This book delves into the roots of the movement that led to the Sweatt case, all the way back to the earliest struggles against slavery in the 17th Century. It traces that stream of events through Emancipation, late 19th Century and 20th Century Jim Crow, the developments of the Roosevelt and Truman administrations, which "packed" the Supreme Court during the thirties and forties with liberal Democrats (eleven out of the twelve justices), and to the arguments of Thurgood Marshall and William Hastie with Dr. Lonnie Smith to gain the first major victory for African American rights since the crushing loss for blacks in Plessy v Ferguson in 1896. So rather than assume that the Sweatt case was a simple impulse of a few idealistic African Americans in the post-war years, the book makes plain this complex network of events and influences in which Heman Sweatt was a necessary but not solitary figure.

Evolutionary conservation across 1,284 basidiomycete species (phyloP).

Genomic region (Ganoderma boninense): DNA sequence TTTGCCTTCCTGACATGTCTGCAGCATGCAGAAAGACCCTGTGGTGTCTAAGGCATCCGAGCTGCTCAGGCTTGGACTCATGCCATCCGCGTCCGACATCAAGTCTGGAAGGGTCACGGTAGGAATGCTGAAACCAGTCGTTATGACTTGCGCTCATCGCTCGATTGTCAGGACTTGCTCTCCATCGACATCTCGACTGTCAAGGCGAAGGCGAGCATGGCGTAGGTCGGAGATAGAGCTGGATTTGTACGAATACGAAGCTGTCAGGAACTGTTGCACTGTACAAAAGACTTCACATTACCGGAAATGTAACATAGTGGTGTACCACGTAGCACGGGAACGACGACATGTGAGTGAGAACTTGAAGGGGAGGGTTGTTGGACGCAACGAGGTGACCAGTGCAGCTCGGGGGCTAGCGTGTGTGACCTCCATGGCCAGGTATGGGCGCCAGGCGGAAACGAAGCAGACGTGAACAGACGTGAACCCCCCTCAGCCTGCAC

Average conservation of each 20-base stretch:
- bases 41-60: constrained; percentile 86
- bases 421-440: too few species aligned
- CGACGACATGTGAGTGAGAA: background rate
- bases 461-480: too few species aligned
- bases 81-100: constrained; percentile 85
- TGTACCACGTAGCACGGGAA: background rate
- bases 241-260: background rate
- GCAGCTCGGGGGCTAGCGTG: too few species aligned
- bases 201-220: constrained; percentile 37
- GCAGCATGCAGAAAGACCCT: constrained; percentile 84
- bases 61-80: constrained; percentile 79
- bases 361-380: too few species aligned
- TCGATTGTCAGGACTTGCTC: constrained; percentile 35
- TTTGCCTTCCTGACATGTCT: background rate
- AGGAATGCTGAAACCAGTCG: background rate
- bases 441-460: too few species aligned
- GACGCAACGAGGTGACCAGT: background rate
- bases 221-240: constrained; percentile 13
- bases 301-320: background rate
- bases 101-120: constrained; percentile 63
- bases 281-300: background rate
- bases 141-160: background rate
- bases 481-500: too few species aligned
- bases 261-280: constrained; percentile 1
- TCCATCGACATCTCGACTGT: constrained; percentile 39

Part of the novel-like color and flair of the book is in eloquent passages like the description of the Houston climate at the opening of chapter nineteen. His description of the soft-spoken but stubbornly determined Heman is daVincian. He sprinkles the book with names never known in the drama of the suit and the arguments before the Supreme Court--Melvin Tolson, W.R. Banks, Lulu White, Dr. Lawrence Nixon, Richard Grovey, Reverend Albert Lucas, A. Maceo Smith, Cliff Richardson, and an almost endless chain of others who would not be remembered but for Lavergne's exhaustive research.
I strongly recommend this book, not just as a history of the Sweatt case, but as a fascinating look into the efforts of the African American community nation-wide to open doors for civil rights for women, other ethnic minorities, and gays. Much that our nation is today--far from ideal--owes its development to the mild-mannered, frail little postman, Heman Sweatt. He was not simply a fortuitous character for the NAACP struggles; his emergence was pure Providence (forgive the preacher touch).